19. That dharmas have no birth is explained in text 1564 (in 4 fascicles), the Chinese version of Ācārya Nāgārjuna’s Fundamental Verses on the Middle Way (Mūla-madhyamaka-kārikā), annotated by Piṅgalanetra (青目, 4th century) and translated from Sanskrit by Kumārajīva (鳩摩羅什, 344–413). In fascicle 1, the four negations of the birth of dharmas are stated in this way: “Dharmas are not born from themselves, from other things, from themselves and other things, or from no cause. So we know that they have no birth” .
20. In text 1564, fascicle 1, Nāgārjuna establishes the emptiness of dharmas on the Middle Way, which negates four pairs of opposite perceptions of dharmas. The eight negations are “neither birth nor death, neither perpetual nor ceasing, neither the same nor different, and neither coming nor going” . The emptiness of dharmas lies in the first pair of negations, neither birth nor death, with the other three pairs of negations as its corollaries. Further simplified, the principal thesis of the Middle Way is that dharmas have no birth because without birth there cannot be death. In fascicle 4, Nāgārjuna concludes, “I say that dharmas born through causes and conditions are emptiness, which is a false name and is the meaning of the Middle Way” (Ibid., 0033b11–13).
23. According to A Treatise on Eliciting Faith in the Mahāyāna, true suchness has two meanings, empty and not empty. It is empty because it never responds to the thoughts and differentiations of one’s false mind, and has neither appearance nor no appearance, neither [[one
appearance]] nor various appearances. It is not empty because one’s true mind is eternal and changeless, and encompasses pure dharmas (T32n1666, 0576a24–b7). The pure dharmas encompassed in one’s true mind correspond to the benefits of one’s inherent awareness addressed in this sūtra, because in chapter 8 the Buddha says that one’s inherent awareness has a mass of profound virtues.
24. The three kinds of precepts are (1) precepts for laity, such as the eight precepts; (2) precepts for monastics, such as the ten precepts and the complete monastic precepts; (3) precepts common to both laity and monastics, such as the five precepts. See “eight precepts,” “ten precepts,” and “five precepts” in the glossary.
26. To describe the inconceivable, all descriptions are no description, and no description is a description.
27. See “three fortune fields” in the glossary.
28. Ālaya consciousness (ālaya-vijñāna), one’s eighth consciousness, stores the pure, impure, and neutral seeds of one’s experience without a beginning. When one attains Buddhahood, only pure seeds remain, which will neither change nor manifest karmic rebirth. Hence the name ālaya (storehouse) is changed to amala (stainless). In chapter 4, the Buddha says that amala consciousness (amala-vijñāna) has never left one. Because it is revealed when one attains perfect enlightenment, in this sūtra amala consciousness is called the ninth consciousness.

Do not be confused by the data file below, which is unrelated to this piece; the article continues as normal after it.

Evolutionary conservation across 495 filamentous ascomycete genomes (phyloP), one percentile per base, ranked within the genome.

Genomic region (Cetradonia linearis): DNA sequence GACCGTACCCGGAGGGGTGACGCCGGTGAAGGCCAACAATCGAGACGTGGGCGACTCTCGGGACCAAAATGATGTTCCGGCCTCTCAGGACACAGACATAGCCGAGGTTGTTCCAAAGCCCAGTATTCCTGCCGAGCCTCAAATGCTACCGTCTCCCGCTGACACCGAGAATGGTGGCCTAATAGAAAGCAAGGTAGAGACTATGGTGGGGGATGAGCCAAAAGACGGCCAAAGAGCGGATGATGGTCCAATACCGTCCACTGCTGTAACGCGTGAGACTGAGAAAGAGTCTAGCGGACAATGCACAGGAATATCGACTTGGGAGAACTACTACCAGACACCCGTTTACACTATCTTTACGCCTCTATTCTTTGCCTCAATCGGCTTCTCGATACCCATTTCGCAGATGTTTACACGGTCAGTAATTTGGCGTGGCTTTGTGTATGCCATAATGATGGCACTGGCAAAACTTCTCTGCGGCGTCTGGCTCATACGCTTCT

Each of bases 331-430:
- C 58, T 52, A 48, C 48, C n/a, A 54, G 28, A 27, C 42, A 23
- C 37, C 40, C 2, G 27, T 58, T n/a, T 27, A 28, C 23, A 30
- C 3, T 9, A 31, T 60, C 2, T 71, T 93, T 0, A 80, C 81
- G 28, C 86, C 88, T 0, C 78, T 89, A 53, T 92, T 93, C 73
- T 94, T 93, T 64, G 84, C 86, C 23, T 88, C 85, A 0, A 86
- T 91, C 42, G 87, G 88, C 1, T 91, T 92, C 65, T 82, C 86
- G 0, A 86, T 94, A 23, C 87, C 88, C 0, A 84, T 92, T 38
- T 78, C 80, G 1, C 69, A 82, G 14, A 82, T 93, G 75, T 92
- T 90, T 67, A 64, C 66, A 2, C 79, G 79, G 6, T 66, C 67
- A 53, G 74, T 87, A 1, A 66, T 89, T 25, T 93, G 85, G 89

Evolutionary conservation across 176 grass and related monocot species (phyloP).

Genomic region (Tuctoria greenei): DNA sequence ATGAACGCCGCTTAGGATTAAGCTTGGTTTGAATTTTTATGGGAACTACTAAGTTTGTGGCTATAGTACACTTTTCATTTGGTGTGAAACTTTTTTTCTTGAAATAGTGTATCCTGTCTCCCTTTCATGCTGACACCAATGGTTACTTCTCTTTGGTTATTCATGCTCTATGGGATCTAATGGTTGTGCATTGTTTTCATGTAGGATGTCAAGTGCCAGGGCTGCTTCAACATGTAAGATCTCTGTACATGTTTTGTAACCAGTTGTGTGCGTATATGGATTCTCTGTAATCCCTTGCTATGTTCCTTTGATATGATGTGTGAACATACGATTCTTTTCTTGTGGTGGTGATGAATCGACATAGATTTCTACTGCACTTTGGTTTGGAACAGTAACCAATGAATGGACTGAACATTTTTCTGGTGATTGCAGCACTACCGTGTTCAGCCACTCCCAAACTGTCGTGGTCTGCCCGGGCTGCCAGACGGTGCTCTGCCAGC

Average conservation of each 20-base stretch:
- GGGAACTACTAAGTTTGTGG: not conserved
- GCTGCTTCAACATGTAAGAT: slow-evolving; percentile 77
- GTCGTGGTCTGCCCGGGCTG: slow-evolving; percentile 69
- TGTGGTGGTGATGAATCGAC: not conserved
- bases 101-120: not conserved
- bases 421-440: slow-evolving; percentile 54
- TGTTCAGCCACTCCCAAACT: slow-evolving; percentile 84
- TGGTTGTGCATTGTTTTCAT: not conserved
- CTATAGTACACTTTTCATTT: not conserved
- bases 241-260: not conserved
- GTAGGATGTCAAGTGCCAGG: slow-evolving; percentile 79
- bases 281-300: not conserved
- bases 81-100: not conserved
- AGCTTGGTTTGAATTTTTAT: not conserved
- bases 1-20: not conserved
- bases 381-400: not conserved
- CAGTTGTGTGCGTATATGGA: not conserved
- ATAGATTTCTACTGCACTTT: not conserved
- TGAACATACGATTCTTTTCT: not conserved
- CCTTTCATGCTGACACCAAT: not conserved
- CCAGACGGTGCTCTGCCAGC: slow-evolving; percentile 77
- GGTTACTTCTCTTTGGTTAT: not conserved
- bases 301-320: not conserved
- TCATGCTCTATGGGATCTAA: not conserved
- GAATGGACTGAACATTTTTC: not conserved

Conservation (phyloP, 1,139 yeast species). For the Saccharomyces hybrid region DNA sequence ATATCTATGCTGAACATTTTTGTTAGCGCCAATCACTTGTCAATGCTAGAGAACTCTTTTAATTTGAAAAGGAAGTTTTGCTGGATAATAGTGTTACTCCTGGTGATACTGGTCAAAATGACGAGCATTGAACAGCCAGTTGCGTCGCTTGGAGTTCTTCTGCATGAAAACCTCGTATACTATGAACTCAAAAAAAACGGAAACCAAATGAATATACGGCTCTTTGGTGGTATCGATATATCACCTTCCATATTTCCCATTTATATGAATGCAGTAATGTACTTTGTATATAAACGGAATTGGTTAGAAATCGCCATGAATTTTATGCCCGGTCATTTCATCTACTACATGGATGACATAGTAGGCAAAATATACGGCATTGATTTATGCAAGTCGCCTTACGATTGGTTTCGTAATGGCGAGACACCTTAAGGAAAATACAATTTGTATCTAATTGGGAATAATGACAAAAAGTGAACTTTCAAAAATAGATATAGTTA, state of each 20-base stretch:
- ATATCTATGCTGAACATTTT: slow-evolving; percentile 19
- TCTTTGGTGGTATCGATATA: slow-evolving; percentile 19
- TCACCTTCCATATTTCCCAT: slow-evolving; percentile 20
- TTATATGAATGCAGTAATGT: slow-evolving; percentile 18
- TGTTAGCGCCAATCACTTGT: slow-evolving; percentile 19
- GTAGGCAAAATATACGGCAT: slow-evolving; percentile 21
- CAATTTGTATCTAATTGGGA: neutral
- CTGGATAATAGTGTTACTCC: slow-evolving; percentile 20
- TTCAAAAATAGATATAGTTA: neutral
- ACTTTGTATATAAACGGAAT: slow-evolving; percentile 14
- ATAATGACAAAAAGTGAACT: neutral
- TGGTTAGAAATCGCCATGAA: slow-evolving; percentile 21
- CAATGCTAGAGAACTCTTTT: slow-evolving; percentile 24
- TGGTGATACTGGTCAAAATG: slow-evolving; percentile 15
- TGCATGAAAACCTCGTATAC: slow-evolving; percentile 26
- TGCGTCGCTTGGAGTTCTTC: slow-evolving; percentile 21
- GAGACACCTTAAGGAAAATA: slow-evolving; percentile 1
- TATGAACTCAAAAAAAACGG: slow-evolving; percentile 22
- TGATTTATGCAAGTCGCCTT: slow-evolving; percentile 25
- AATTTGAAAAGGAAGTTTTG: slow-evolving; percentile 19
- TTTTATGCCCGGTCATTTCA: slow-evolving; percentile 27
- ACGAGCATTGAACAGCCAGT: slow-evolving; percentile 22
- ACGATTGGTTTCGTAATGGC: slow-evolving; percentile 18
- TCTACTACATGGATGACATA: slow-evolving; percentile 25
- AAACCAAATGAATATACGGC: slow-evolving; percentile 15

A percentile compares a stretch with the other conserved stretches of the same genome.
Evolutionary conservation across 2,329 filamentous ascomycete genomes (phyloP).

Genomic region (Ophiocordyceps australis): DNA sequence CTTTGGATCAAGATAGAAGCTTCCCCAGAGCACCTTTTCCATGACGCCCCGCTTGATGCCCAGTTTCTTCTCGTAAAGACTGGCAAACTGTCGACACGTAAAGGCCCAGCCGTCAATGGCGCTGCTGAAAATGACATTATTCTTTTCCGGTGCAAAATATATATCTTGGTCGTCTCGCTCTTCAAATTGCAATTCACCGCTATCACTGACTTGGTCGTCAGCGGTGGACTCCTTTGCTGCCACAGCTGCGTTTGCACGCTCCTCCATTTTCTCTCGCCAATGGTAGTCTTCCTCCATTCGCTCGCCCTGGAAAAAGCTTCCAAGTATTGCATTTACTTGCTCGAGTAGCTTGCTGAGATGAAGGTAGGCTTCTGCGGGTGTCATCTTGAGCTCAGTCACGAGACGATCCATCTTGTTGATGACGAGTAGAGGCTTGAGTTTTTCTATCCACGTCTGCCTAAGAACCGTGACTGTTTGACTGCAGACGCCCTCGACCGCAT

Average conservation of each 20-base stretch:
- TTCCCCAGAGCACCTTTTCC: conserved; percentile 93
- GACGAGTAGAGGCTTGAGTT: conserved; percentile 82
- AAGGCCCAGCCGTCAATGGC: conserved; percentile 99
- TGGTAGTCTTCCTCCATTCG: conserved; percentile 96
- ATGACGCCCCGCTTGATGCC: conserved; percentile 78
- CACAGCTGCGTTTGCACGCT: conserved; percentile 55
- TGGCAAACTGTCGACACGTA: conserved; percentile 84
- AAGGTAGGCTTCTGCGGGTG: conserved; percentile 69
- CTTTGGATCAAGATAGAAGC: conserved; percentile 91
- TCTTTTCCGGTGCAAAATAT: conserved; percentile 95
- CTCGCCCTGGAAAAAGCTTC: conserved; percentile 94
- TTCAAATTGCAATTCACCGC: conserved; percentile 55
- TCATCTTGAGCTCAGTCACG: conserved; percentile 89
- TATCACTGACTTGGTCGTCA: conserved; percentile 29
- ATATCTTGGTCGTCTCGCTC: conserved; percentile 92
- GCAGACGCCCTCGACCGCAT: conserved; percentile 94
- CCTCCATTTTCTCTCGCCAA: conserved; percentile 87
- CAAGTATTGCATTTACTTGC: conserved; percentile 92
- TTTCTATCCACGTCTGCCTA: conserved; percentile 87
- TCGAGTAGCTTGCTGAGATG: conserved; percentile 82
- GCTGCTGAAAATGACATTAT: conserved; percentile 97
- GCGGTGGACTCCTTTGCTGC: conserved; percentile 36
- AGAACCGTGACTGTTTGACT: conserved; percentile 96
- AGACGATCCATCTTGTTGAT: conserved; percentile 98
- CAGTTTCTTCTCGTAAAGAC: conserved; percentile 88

29. The mirror-like wisdom-knowledge is likened to the lucid aquamarine ground. The equality wisdom-knowledge is likened to the great earth. The discernment wisdom-knowledge is likened to the wisdom sunlight. The accomplishment wisdom-knowledge is likened to a great Dharma rain. See “four kinds of wisdom-knowledge” defined in the glossary’s “five kinds of wisdom-knowledge.” For details, see text 680 (T16n0680), the Chinese version of the Sūtra of the Buddha Ground, whose English translation appears in Transcending the World (Rulu 2015, 153–64).
30. See “five desires” in the glossary.
31. A similar story of a wandering confused son is told in fasicle 4 of text 262 (T09n0262), a Chinese version of the Lotus Sūtra, and in fasicle 2 of text 270 (T09n0270), the Chinese version of the Sūtra of the Great Dharma Drum (Mahābheri-haraka-parivarta). An English translation of text 270 in 2 fascicles appears in Teachings of the Buddha (Rulu 2012a, 154–83).
35. See good and evil life-paths defined in the glossary’s “life-journey.”
36. In text 353, the earlier of the two Chinese versions of the Vaipulya Sūtra of Śrīmālā’s Lion’s Roar, the Buddha says, “There are two things that are hard to know: (1) one’s inherent pure mind and (2) its being tainted by afflictions” (T12n0353, 0222c4–5).
37. Bodhidharma (菩提達摩, ?–535) is the first patriarch of the Chán School of China. Text 1217 (X63n1217) in the Extension of the Chinese Canon (Shinsan Zokuzōkyō) is his teaching on attaining bodhi through two entrances and four actions, as presented by his student Tanlin (曇林, ?–585). The description of the first entrance, the entrance through the principle, is similar to that in this sūtra, but the description of the second entrance, the entrance through action, specifies four actions, which are not in this sūtra. Most followers of the Chán School of China believe that the two entrances presented in this sūtra are the source of Bodhidharma’s “two entrances and four actions.”
39. See these trainings defined in the glossary’s “stages of the Bodhisattva Way.” For details, see text 1485 (T24n1485), the Chinese version of the Sūtra of the Garland of a Bodhisattva’s Primary Karmas, whose English translation appears in The Bodhisattva Way (Rulu 2013, 33–88).
40. Sky liberation means one’s realization of the dharma body, which is like the open sky. Vajra liberation means one’s realization that the dharma body is adamantine like vajra and penetrates dharma appearances. Prajñā liberation means one’s realization of the wisdom that all dharmas are empty and have no appearance and no action. These three liberations are one liberation. For comparison, see Three Liberation Doors in the glossary.
(3) self-view, and
(1) restraining precepts,
See “Bodhisattva precepts” in the glossary.